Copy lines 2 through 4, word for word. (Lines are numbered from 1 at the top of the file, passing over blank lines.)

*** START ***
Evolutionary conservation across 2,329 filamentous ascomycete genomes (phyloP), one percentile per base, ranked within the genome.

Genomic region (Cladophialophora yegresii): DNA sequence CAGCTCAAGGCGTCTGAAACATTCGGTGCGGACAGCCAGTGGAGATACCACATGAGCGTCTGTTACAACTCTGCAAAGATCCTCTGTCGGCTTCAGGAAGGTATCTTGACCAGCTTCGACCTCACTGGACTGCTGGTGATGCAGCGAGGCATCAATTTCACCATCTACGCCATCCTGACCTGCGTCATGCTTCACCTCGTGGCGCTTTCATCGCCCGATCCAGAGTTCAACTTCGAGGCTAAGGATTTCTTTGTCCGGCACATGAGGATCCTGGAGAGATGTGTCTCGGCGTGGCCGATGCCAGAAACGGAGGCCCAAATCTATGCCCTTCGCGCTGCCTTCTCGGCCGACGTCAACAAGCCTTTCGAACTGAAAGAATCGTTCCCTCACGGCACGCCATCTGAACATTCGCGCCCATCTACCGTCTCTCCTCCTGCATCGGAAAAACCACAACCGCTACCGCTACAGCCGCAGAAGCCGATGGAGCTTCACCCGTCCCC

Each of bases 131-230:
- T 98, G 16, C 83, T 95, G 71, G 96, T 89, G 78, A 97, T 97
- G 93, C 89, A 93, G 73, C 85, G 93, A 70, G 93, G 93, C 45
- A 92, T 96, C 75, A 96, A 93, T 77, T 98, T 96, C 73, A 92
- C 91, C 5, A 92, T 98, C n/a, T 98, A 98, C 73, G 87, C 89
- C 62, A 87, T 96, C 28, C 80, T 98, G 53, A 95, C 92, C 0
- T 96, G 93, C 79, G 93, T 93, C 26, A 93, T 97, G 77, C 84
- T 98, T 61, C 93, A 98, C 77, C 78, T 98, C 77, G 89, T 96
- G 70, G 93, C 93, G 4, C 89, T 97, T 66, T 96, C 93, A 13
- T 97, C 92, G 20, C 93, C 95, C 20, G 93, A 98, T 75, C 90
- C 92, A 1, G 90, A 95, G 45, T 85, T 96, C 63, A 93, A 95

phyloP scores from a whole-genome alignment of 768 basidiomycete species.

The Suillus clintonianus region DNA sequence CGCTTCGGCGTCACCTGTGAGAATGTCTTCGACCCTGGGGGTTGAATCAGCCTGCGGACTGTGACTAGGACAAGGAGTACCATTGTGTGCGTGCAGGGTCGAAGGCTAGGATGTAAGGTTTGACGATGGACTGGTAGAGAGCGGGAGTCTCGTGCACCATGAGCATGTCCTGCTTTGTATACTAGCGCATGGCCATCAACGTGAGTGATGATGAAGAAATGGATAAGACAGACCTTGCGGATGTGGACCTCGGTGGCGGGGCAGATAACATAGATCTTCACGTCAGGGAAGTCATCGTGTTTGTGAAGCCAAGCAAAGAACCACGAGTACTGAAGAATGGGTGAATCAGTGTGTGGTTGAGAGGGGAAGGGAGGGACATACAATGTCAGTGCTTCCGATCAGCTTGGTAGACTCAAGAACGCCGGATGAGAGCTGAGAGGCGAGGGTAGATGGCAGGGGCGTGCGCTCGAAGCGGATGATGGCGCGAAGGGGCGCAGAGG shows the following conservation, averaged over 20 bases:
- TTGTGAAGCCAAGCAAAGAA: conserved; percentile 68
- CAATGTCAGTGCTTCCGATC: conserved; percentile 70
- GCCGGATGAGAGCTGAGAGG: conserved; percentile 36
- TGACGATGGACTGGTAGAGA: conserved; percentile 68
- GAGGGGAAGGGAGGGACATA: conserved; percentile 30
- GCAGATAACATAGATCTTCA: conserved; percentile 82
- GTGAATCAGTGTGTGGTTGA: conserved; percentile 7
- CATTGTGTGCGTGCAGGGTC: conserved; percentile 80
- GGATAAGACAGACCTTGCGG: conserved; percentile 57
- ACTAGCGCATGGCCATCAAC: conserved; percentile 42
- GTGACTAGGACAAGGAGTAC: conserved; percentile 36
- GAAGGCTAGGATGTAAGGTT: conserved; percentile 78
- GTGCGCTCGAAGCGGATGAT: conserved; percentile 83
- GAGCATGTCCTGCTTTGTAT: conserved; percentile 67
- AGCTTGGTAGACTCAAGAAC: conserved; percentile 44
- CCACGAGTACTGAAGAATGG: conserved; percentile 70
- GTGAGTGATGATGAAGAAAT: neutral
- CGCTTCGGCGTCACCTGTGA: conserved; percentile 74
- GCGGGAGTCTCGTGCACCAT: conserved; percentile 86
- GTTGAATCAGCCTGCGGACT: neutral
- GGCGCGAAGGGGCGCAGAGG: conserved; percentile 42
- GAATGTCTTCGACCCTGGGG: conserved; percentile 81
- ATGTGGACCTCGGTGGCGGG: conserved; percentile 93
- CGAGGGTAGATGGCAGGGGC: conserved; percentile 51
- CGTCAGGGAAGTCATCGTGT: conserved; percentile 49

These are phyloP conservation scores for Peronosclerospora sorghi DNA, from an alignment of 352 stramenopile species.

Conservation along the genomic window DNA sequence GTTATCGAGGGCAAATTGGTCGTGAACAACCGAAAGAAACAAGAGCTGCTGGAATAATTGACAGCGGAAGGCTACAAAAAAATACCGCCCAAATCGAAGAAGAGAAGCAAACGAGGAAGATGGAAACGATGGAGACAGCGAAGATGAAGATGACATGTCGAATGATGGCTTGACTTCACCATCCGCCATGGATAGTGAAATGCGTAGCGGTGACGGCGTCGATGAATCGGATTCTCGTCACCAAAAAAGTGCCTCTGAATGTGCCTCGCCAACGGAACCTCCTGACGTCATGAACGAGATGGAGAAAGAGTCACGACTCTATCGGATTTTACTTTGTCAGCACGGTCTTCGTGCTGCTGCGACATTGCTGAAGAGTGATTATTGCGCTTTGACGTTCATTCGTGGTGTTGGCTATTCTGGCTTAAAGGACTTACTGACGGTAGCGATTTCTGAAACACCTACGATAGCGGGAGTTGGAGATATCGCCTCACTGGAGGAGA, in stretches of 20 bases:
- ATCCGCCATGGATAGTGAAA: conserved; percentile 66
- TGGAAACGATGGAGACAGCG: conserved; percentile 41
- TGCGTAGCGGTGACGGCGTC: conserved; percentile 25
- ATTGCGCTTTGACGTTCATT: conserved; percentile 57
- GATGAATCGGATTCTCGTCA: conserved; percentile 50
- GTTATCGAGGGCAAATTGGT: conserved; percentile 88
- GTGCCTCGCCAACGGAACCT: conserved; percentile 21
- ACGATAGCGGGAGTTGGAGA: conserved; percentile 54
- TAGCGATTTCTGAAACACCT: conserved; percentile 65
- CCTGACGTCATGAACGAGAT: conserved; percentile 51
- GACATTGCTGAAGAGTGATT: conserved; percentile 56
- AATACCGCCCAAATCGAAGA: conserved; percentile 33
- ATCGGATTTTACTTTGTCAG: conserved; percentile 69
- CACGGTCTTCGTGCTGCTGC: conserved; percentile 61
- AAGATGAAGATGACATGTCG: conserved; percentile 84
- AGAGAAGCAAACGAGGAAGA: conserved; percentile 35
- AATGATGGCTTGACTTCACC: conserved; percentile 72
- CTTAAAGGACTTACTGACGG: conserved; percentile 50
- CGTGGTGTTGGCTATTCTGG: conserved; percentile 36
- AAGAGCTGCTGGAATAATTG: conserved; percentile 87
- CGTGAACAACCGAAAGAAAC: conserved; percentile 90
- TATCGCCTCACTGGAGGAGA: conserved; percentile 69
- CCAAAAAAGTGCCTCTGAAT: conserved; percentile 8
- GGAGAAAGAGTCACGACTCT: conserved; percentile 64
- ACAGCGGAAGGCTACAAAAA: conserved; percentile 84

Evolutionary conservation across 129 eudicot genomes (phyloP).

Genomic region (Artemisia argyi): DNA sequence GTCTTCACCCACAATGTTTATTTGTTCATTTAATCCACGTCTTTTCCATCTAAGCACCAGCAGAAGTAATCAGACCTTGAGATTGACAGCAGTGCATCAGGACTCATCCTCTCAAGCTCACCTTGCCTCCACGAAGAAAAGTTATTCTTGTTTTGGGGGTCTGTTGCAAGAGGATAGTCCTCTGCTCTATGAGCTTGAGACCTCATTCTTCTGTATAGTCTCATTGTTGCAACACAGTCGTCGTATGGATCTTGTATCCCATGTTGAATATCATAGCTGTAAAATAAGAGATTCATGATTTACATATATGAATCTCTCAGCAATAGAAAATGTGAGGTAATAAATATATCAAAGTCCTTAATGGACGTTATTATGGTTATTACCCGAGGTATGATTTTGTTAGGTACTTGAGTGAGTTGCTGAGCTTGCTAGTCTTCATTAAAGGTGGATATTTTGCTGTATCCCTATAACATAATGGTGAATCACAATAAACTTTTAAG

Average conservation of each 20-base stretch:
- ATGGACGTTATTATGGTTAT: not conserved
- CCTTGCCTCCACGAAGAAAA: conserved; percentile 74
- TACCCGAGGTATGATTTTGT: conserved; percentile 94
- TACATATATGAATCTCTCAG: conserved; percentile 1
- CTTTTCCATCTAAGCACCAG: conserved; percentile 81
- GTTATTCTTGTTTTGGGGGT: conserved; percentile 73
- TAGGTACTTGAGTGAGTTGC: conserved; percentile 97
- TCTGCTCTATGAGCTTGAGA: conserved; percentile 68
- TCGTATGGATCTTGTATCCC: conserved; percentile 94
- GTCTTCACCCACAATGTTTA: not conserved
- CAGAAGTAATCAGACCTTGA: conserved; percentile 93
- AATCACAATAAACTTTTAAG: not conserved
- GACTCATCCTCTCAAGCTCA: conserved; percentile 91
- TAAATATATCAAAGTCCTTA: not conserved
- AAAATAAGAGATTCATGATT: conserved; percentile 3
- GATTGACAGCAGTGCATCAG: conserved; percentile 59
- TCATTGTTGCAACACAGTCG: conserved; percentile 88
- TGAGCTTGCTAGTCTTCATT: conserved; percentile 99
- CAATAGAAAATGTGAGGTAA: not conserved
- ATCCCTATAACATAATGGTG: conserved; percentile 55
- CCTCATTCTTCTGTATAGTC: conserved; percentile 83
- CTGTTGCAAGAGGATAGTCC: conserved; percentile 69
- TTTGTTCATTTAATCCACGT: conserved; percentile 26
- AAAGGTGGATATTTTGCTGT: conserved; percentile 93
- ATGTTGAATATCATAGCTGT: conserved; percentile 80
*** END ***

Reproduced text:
Genomic region (Cladophialophora yegresii): DNA sequence CAGCTCAAGGCGTCTGAAACATTCGGTGCGGACAGCCAGTGGAGATACCACATGAGCGTCTGTTACAACTCTGCAAAGATCCTCTGTCGGCTTCAGGAAGGTATCTTGACCAGCTTCGACCTCACTGGACTGCTGGTGATGCAGCGAGGCATCAATTTCACCATCTACGCCATCCTGACCTGCGTCATGCTTCACCTCGTGGCGCTTTCATCGCCCGATCCAGAGTTCAACTTCGAGGCTAAGGATTTCTTTGTCCGGCACATGAGGATCCTGGAGAGATGTGTCTCGGCGTGGCCGATGCCAGAAACGGAGGCCCAAATCTATGCCCTTCGCGCTGCCTTCTCGGCCGACGTCAACAAGCCTTTCGAACTGAAAGAATCGTTCCCTCACGGCACGCCATCTGAACATTCGCGCCCATCTACCGTCTCTCCTCCTGCATCGGAAAAACCACAACCGCTACCGCTACAGCCGCAGAAGCCGATGGAGCTTCACCCGTCCCC

Each of bases 131-230:
- T 98, G 16, C 83, T 95, G 71, G 96, T 89, G 78, A 97, T 97